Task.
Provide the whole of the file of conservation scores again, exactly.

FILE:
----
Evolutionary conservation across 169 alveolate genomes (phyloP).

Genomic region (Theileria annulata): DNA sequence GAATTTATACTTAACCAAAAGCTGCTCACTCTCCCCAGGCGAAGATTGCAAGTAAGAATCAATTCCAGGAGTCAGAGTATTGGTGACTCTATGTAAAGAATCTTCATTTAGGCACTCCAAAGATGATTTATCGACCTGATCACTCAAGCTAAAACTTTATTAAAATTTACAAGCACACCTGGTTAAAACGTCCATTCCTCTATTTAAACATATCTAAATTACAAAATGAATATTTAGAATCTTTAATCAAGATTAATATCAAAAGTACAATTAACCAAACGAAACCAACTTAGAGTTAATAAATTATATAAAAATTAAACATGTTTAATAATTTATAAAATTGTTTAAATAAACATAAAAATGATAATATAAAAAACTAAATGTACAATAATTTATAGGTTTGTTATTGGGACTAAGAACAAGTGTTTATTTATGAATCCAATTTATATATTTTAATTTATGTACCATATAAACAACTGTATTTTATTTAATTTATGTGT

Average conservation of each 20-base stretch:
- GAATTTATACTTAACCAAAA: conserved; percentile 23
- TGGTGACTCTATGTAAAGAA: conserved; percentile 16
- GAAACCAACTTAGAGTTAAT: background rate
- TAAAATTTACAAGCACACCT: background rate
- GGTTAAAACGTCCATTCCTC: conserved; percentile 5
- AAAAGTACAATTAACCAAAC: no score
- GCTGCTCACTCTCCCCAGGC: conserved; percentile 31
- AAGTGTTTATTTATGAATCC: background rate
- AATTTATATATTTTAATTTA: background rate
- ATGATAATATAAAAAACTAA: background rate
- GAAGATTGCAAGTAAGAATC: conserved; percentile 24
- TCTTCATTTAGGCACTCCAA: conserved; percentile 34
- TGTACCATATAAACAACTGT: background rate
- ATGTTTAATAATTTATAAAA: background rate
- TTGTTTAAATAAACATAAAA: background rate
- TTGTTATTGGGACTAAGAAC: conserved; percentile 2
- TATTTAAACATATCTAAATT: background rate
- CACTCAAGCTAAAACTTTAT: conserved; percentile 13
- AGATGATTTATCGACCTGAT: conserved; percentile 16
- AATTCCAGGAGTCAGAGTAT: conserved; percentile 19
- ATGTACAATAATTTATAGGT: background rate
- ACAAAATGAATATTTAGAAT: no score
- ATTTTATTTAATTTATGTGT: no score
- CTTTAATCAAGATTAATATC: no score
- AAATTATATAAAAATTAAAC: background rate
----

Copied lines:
Evolutionary conservation across 169 alveolate genomes (phyloP).

Genomic region (Theileria annulata): DNA sequence GAATTTATACTTAACCAAAAGCTGCTCACTCTCCCCAGGCGAAGATTGCAAGTAAGAATCAATTCCAGGAGTCAGAGTATTGGTGACTCTATGTAAAGAATCTTCATTTAGGCACTCCAAAGATGATTTATCGACCTGATCACTCAAGCTAAAACTTTATTAAAATTTACAAGCACACCTGGTTAAAACGTCCATTCCTCTATTTAAACATATCTAAATTACAAAATGAATATTTAGAATCTTTAATCAAGATTAATATCAAAAGTACAATTAACCAAACGAAACCAACTTAGAGTTAATAAATTATATAAAAATTAAACATGTTTAATAATTTATAAAATTGTTTAAATAAACATAAAAATGATAATATAAAAAACTAAATGTACAATAATTTATAGGTTTGTTATTGGGACTAAGAACAAGTGTTTATTTATGAATCCAATTTATATATTTTAATTTATGTACCATATAAACAACTGTATTTTATTTAATTTATGTGT

Average conservation of each 20-base stretch:
- GAATTTATACTTAACCAAAA: conserved; percentile 23
- TGGTGACTCTATGTAAAGAA: conserved; percentile 16
- GAAACCAACTTAGAGTTAAT: background rate
- TAAAATTTACAAGCACACCT: background rate
- GGTTAAAACGTCCATTCCTC: conserved; percentile 5
- AAAAGTACAATTAACCAAAC: no score
- GCTGCTCACTCTCCCCAGGC: conserved; percentile 31
- AAGTGTTTATTTATGAATCC: background rate
- AATTTATATATTTTAATTTA: background rate
- ATGATAATATAAAAAACTAA: background rate
- GAAGATTGCAAGTAAGAATC: conserved; percentile 24
- TCTTCATTTAGGCACTCCAA: conserved; percentile 34
- TGTACCATATAAACAACTGT: background rate
- ATGTTTAATAATTTATAAAA: background rate
- TTGTTTAAATAAACATAAAA: background rate
- TTGTTATTGGGACTAAGAAC: conserved; percentile 2
- TATTTAAACATATCTAAATT: background rate
- CACTCAAGCTAAAACTTTAT: conserved; percentile 13
- AGATGATTTATCGACCTGAT: conserved; percentile 16
- AATTCCAGGAGTCAGAGTAT: conserved; percentile 19
- ATGTACAATAATTTATAGGT: background rate
- ACAAAATGAATATTTAGAAT: no score
- ATTTTATTTAATTTATGTGT: no score
- CTTTAATCAAGATTAATATC: no score
- AAATTATATAAAAATTAAAC: background rate